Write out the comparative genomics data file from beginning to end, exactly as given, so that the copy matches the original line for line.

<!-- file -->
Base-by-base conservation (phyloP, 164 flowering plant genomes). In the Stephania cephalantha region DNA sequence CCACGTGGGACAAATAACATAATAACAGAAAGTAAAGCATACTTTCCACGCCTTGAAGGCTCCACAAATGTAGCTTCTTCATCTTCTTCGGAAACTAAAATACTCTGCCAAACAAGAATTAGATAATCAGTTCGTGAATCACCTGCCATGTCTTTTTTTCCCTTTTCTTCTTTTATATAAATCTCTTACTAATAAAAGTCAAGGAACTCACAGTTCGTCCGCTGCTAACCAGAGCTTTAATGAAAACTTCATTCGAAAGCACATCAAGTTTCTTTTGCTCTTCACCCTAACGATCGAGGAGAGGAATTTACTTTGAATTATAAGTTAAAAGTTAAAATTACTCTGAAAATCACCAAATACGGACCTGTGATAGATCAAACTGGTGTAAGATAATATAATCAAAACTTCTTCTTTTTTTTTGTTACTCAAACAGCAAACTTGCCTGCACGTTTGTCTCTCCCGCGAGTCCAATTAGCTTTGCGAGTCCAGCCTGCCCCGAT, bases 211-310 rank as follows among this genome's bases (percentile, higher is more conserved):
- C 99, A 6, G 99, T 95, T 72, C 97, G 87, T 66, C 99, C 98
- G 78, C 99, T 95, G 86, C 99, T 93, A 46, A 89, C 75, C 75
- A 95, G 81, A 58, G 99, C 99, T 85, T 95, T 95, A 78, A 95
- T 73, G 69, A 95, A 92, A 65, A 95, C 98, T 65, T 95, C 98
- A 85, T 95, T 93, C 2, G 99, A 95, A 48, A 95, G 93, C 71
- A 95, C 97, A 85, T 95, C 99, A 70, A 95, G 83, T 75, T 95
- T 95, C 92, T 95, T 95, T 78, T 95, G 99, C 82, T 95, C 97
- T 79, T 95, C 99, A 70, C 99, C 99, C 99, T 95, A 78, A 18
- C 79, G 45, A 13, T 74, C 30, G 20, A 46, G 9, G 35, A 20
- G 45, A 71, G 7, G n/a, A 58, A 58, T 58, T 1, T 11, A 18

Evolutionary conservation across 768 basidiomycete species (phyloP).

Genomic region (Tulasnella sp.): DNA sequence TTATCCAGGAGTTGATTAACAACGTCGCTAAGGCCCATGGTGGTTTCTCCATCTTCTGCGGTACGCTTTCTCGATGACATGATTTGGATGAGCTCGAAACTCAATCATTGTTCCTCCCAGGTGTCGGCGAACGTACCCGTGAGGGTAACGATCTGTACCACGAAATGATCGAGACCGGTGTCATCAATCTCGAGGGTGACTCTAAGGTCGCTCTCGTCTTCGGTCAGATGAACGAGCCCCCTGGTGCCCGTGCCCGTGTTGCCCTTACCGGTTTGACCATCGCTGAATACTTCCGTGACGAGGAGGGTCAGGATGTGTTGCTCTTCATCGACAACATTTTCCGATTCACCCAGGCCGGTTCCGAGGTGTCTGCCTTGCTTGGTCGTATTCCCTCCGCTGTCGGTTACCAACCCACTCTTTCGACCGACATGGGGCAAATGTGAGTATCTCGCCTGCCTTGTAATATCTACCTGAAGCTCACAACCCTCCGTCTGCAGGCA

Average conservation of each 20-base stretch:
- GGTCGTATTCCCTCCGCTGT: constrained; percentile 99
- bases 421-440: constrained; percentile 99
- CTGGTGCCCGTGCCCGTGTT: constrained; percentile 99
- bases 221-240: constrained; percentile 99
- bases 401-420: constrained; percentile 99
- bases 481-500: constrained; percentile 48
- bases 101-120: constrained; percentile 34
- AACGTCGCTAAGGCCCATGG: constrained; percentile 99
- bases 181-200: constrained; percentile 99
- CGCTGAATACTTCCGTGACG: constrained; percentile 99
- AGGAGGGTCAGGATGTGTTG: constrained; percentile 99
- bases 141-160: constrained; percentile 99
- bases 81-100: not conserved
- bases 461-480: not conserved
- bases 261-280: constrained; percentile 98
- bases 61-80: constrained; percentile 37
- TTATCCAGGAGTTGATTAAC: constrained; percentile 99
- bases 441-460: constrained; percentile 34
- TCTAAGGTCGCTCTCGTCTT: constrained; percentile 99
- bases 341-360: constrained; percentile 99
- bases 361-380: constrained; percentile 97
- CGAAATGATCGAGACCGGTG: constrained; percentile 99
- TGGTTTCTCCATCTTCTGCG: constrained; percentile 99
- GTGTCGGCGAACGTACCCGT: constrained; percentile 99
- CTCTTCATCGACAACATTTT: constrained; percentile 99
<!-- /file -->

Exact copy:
Base-by-base conservation (phyloP, 164 flowering plant genomes). In the Stephania cephalantha region DNA sequence CCACGTGGGACAAATAACATAATAACAGAAAGTAAAGCATACTTTCCACGCCTTGAAGGCTCCACAAATGTAGCTTCTTCATCTTCTTCGGAAACTAAAATACTCTGCCAAACAAGAATTAGATAATCAGTTCGTGAATCACCTGCCATGTCTTTTTTTCCCTTTTCTTCTTTTATATAAATCTCTTACTAATAAAAGTCAAGGAACTCACAGTTCGTCCGCTGCTAACCAGAGCTTTAATGAAAACTTCATTCGAAAGCACATCAAGTTTCTTTTGCTCTTCACCCTAACGATCGAGGAGAGGAATTTACTTTGAATTATAAGTTAAAAGTTAAAATTACTCTGAAAATCACCAAATACGGACCTGTGATAGATCAAACTGGTGTAAGATAATATAATCAAAACTTCTTCTTTTTTTTTGTTACTCAAACAGCAAACTTGCCTGCACGTTTGTCTCTCCCGCGAGTCCAATTAGCTTTGCGAGTCCAGCCTGCCCCGAT, bases 211-310 rank as follows among this genome's bases (percentile, higher is more conserved):
- C 99, A 6, G 99, T 95, T 72, C 97, G 87, T 66, C 99, C 98
- G 78, C 99, T 95, G 86, C 99, T 93, A 46, A 89, C 75, C 75
- A 95, G 81, A 58, G 99, C 99, T 85, T 95, T 95, A 78, A 95
- T 73, G 69, A 95, A 92, A 65, A 95, C 98, T 65, T 95, C 98
- A 85, T 95, T 93, C 2, G 99, A 95, A 48, A 95, G 93, C 71
- A 95, C 97, A 85, T 95, C 99, A 70, A 95, G 83, T 75, T 95
- T 95, C 92, T 95, T 95, T 78, T 95, G 99, C 82, T 95, C 97
- T 79, T 95, C 99, A 70, C 99, C 99, C 99, T 95, A 78, A 18
- C 79, G 45, A 13, T 74, C 30, G 20, A 46, G 9, G 35, A 20
- G 45, A 71, G 7, G n/a, A 58, A 58, T 58, T 1, T 11, A 18

Evolutionary conservation across 768 basidiomycete species (phyloP).

Genomic region (Tulasnella sp.): DNA sequence TTATCCAGGAGTTGATTAACAACGTCGCTAAGGCCCATGGTGGTTTCTCCATCTTCTGCGGTACGCTTTCTCGATGACATGATTTGGATGAGCTCGAAACTCAATCATTGTTCCTCCCAGGTGTCGGCGAACGTACCCGTGAGGGTAACGATCTGTACCACGAAATGATCGAGACCGGTGTCATCAATCTCGAGGGTGACTCTAAGGTCGCTCTCGTCTTCGGTCAGATGAACGAGCCCCCTGGTGCCCGTGCCCGTGTTGCCCTTACCGGTTTGACCATCGCTGAATACTTCCGTGACGAGGAGGGTCAGGATGTGTTGCTCTTCATCGACAACATTTTCCGATTCACCCAGGCCGGTTCCGAGGTGTCTGCCTTGCTTGGTCGTATTCCCTCCGCTGTCGGTTACCAACCCACTCTTTCGACCGACATGGGGCAAATGTGAGTATCTCGCCTGCCTTGTAATATCTACCTGAAGCTCACAACCCTCCGTCTGCAGGCA

Average conservation of each 20-base stretch:
- GGTCGTATTCCCTCCGCTGT: constrained; percentile 99
- bases 421-440: constrained; percentile 99
- CTGGTGCCCGTGCCCGTGTT: constrained; percentile 99
- bases 221-240: constrained; percentile 99
- bases 401-420: constrained; percentile 99
- bases 481-500: constrained; percentile 48
- bases 101-120: constrained; percentile 34
- AACGTCGCTAAGGCCCATGG: constrained; percentile 99
- bases 181-200: constrained; percentile 99
- CGCTGAATACTTCCGTGACG: constrained; percentile 99
- AGGAGGGTCAGGATGTGTTG: constrained; percentile 99
- bases 141-160: constrained; percentile 99
- bases 81-100: not conserved
- bases 461-480: not conserved
- bases 261-280: constrained; percentile 98
- bases 61-80: constrained; percentile 37
- TTATCCAGGAGTTGATTAAC: constrained; percentile 99
- bases 441-460: constrained; percentile 34
- TCTAAGGTCGCTCTCGTCTT: constrained; percentile 99
- bases 341-360: constrained; percentile 99
- bases 361-380: constrained; percentile 97
- CGAAATGATCGAGACCGGTG: constrained; percentile 99
- TGGTTTCTCCATCTTCTGCG: constrained; percentile 99
- GTGTCGGCGAACGTACCCGT: constrained; percentile 99
- CTCTTCATCGACAACATTTT: constrained; percentile 99